Creating your own iPhone ringtones isn’t as easy as it should be, but it’s still relatively straightforward. You can do it using the Music app, which replaced iTunes starting in macOS Catalina.
If you’re using a Windows PC or still rocking macOS Mojave or earlier, check out our guide to adding custom iPhone ringtones using iTunes.
What You Need to Know about Creating Ringtones
We’ll be using the Music app first introduced in macOS Catalina to create the ringtone, so the first thing to do is to make sure the song or audio clip you want to use is in your Music library. You cannot use DRM-protected files, nor can you use songs from Apple Music to create ringtones.
We’re illustrating this process with an iPhone, but this process will work the same with an iPad or iPod Touch.
You must have a DRM-free sound file that’s downloaded locally on your computer. This could be a song you’ve purchased from iTunes or an audio file you’ve downloaded elsewhere. Drag and drop the file into the Music app (or over the Music app icon in the dock) to import it into your library.
The maximum length for an iOS ringtone is 40 seconds, but the maximum length for an alarm or other audio alert is only 30 seconds. We recommend sticking to 30-second clips to maximize compatibility since you’ll likely answer the call long before the 40 seconds is up anyway.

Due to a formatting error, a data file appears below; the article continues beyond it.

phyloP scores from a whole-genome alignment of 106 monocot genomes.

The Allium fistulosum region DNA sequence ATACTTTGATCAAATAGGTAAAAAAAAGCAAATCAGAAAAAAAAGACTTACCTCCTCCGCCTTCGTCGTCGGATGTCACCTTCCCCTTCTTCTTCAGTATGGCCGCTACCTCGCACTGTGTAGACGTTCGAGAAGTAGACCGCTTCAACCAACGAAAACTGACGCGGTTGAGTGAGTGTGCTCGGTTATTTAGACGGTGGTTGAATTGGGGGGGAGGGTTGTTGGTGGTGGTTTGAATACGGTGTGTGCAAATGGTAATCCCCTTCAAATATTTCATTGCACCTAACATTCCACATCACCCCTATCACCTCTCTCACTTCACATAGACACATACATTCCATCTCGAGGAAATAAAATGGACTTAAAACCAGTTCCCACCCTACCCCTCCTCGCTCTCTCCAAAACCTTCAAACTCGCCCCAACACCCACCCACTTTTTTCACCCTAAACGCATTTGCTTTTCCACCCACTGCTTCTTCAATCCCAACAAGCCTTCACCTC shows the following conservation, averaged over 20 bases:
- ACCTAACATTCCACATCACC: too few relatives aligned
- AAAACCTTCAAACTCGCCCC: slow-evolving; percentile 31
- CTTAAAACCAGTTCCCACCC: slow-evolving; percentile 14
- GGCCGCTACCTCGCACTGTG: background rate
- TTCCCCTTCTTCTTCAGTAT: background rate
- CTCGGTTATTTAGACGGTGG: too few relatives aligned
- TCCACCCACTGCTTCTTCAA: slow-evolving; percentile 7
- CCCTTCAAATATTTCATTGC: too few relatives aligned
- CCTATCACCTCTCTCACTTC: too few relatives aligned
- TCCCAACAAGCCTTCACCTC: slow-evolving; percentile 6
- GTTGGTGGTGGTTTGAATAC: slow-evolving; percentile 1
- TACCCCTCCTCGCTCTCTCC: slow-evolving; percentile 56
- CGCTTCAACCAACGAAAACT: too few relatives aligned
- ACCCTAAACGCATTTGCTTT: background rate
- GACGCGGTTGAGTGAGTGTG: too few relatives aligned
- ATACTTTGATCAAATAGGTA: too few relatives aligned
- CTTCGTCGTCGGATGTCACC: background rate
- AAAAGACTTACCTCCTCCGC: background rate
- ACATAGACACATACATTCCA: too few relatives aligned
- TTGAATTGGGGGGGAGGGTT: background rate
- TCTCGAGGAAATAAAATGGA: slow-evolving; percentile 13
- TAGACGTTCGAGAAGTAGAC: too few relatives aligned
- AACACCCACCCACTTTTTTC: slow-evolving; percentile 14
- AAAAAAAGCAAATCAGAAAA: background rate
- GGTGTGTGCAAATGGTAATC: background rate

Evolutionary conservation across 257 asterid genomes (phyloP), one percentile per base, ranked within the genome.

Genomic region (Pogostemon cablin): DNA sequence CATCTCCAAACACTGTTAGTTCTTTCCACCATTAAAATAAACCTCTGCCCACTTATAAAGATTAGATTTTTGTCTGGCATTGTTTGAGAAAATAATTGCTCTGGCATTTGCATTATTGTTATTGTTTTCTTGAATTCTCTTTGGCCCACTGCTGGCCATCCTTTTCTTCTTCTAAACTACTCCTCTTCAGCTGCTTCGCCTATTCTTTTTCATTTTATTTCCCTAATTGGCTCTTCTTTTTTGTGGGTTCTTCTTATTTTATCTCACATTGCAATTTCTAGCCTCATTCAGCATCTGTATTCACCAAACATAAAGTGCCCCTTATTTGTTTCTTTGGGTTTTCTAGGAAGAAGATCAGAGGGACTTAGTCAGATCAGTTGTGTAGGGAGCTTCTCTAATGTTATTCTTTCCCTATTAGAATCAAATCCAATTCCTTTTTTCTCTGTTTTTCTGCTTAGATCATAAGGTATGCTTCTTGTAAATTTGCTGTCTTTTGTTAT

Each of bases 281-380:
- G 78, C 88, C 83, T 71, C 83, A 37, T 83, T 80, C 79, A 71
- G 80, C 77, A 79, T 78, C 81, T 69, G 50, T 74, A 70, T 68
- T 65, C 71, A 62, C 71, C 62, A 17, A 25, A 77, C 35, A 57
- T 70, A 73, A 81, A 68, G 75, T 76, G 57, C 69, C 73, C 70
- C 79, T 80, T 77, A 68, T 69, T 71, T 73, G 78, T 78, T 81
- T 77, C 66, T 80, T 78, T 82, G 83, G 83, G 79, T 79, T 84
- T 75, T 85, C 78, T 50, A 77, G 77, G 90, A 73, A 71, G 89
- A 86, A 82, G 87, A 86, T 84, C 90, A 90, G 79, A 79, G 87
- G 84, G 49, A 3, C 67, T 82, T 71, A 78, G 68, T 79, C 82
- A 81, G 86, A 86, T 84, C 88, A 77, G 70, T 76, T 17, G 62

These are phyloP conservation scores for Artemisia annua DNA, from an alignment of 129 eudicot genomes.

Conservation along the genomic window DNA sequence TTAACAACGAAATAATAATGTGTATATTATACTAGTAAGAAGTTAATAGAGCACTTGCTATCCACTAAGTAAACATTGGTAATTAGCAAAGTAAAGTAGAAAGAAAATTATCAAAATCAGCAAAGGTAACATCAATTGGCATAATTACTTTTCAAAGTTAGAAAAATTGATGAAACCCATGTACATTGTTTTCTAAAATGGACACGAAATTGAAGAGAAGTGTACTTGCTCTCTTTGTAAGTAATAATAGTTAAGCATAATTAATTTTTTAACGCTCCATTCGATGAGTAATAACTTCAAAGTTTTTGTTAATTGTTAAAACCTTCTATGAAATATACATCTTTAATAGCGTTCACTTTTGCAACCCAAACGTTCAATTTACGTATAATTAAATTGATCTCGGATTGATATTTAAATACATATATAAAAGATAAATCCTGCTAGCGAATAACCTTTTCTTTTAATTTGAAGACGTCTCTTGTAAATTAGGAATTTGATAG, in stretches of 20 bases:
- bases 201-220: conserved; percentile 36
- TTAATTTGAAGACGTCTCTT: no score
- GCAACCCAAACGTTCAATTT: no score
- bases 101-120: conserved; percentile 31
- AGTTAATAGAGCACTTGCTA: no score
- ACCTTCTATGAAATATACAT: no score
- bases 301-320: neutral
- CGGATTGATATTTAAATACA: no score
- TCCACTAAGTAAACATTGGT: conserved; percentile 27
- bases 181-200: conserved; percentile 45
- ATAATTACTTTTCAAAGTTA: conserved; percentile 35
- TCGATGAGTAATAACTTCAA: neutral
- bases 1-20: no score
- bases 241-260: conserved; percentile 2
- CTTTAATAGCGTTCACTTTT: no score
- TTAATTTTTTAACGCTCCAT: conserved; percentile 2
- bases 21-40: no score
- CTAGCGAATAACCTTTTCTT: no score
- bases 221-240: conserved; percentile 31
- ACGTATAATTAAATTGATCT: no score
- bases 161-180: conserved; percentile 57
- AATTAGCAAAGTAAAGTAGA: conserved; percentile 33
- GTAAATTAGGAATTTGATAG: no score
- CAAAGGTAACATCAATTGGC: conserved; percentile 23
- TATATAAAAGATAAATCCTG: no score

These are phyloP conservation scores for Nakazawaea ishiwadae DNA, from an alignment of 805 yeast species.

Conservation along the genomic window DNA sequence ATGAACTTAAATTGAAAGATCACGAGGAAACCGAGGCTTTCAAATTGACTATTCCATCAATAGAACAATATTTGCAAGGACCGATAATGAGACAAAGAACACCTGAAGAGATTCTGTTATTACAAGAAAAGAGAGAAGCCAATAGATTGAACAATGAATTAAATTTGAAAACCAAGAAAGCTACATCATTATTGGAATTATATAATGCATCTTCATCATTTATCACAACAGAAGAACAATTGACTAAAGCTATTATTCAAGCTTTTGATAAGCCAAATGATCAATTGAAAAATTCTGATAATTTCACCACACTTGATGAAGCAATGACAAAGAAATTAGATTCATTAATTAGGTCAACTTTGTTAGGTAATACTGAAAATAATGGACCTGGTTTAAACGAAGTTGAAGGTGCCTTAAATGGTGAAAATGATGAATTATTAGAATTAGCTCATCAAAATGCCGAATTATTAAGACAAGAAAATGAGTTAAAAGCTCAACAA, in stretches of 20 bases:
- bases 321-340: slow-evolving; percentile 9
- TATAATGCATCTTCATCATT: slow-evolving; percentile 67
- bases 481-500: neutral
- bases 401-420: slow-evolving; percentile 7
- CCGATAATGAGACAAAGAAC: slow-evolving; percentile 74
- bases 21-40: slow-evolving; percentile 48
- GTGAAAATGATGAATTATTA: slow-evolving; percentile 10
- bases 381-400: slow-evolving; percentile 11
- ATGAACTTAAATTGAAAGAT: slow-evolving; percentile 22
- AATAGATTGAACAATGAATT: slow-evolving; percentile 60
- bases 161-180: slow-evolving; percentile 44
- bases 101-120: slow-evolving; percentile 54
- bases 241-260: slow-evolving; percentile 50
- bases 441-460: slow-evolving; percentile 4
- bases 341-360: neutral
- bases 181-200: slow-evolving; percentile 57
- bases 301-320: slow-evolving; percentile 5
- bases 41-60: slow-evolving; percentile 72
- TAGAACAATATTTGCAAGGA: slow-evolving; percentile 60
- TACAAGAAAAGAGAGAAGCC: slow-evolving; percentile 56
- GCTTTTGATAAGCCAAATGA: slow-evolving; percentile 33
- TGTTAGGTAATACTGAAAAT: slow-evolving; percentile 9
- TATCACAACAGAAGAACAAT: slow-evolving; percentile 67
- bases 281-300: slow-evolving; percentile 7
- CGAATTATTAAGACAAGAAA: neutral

Finally, don’t worry about your original song being affected by this process. We will be trimming and converting a new copy of the song, and the original will not be affected at all provided you follow all of the steps below.
First: Create Your Ringtone File
By now you should have a song or audio snippet in mind and have the DRM-free MP3 (or MP4, either works) in your Music library. First, find the file either by searching or using the “Recently Added” shortcut if you manually imported.
Now right-click on the song you would like to use and click “Get Info” and click on the “Options” tab. Now enter the 30-second period in the “Start” and “Stop” boxes. Tweak the start and stop points for your ringtone, but make sure it’s no longer than 30 seconds.
At any point you can hit “OK” to save your changes, then click play to listen to your clip. When you’re happy with your work, click “OK” one last time. Now click on the song so that it is selected, and then click on File > Convert > Create AAC Version.
Music will create a new version of your song with only a 30-second playtime. Once complete it will start playing in the background. In an album, it will be added directly below the original, with only the runtime differentiating the two versions.
Important: After you’ve created your ringtone, it’s time to go back to the original song you used and delete those start and stop points. Find the original song (it will be the version that’s longer than 30 seconds), right-click, select “Get Info,” and then disable the “Start” and “Stop” checkboxes on the Options tab.
Next: Export and Transfer the Ringtone to Your iPhone